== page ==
How to Look Good on Camera

a worker on camera in a home office
By Pace Editor |

In the #EraofIsolation we are all getting accustomed to digital greetings and virtual meetings, and with the new norm has come a new standard of what’s acceptable for those video presentations. As you stay safe and work from home, we have a few tips for how to look good on camera even when filming from home.

an infographic of tips for recording video at home

Check your setup

The most important part of a successful smartphone or computer video recording is the setup. If you want to look put good on camera, you’ll want to place your smartphone or laptop’s camera at eye level to mimic how you would have a conversation in real life. Ensure that your device is sturdy and that it won’t shift during recording. A distance of 2 to 3 feet from your device is ideal.

Check your framing

“You want to make sure that your entire face is visible on the screen,” says Pace Senior Director Jon Walls, “and that you are centered, horizontally and vertically.” Camera framing with too little headspace might cut off your forehead (not a good look), and too much can give the impression of a floating head. You’ll know you’ve hit the right spot when you appear to have a few inches of space above your head and you can see some of your shoulders.

Check your lighting

Pace Vice President of Production Brian Bowen gives lighting all the credit for a good video. “When you have good lighting, you can make anything look good,” he says. “Shoot your video during the day if possible, as natural light is the best.”

If you can’t record during the day, you can replicate our studio lighting approach by placing a lamp behind your device, pointed at your face. However, you want to be careful that your light is not too bright or too harsh, as it will wash out your face.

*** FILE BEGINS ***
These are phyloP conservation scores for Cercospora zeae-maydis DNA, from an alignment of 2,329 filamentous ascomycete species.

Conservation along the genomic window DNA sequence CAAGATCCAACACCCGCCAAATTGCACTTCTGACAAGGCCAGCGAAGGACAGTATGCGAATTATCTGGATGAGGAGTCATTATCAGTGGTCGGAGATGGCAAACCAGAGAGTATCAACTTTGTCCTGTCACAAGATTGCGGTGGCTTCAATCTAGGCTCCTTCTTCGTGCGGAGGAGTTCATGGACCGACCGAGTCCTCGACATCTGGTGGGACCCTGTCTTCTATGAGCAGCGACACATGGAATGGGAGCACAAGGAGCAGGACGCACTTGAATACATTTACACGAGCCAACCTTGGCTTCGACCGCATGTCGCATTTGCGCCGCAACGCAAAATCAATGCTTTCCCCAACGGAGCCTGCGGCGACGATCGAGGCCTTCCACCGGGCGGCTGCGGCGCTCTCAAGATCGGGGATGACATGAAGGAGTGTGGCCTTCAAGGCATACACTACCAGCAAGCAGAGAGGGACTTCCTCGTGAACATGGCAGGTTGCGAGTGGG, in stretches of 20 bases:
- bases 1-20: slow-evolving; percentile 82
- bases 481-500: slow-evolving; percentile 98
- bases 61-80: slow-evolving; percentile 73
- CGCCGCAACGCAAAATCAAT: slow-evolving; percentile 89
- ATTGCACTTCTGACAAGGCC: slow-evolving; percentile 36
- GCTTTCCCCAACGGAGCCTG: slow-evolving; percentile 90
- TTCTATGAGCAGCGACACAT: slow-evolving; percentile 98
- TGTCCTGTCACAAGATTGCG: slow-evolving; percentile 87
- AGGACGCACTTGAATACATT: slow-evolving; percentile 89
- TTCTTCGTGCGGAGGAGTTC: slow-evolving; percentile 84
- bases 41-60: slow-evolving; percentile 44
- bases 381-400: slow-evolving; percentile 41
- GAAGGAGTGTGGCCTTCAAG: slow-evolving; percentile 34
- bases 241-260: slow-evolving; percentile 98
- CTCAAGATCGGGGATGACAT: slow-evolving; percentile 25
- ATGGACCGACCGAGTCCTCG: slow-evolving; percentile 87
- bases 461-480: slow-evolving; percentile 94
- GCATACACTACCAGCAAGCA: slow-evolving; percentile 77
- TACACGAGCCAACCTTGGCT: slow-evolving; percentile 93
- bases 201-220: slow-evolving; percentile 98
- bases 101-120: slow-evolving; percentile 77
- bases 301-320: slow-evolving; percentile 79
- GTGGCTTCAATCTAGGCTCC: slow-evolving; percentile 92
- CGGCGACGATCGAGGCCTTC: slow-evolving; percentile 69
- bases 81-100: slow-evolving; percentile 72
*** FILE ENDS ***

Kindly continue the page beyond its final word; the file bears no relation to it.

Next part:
Another lighting tip for video: Avoid being backlit. A light behind you will darken your face so it’s hard for viewers to see your features.

Check your sound

Recording video at home creates new challenges for sound quality. Do your best to limit background noise like dogs barking, kids squealing and street racket. Choose a quiet room and close doors and windows to keep disruptions to a minimum.

Also, be sure to turn on the “Do Not Disturb” setting on the device you are recording with so no alerts ding in the middle of your video. Silence other electronics that may be in your pocket or on your desk.

Check yourself

Now that your space is set up, prepare yourself for success. Studies show that breathing exercises relieve tension and stress to help you relax. So take three deep breaths: Inhale for four seconds, hold for four seconds, exhale for four seconds, and hold for four seconds. Repeat this cycle three times.

In your calmed state of mind, smile and begin your recording. Remember to look at the camera, not yourself—you want viewers to feel like you are making eye contact with them.

There is no rush. Take your time and speak clearly.


Play your recording back and see how you like it. You can re-record as many times as you’d like, but don’t delete those first takes just yet—oftentimes the first take is the best. Finesse your presentation as much as you’d like, but remember that the goal is to have honest and authentic communication with your viewers.


Now you’re a pro at content creation in a crisis. Stay-at-home is changing how we do things, but we hope that these tips help your video recording at home feel a little more manageable. Just remember:

  • Check your setup: Set your camera on a steady surface about 2 feet from you.
  • Check your framing: Evenly space your face in the frame and keep things at eye level.
  • Check your lighting: Natural light is ideal. Avoid harsh light and backlighting.
  • Check your sound: Minimize background noise and silence your devices.
  • Check yourself: Take a few intentional, deep breaths and speak clearly.
  • Double-check: Review your footage. Do as many takes as you’d like.

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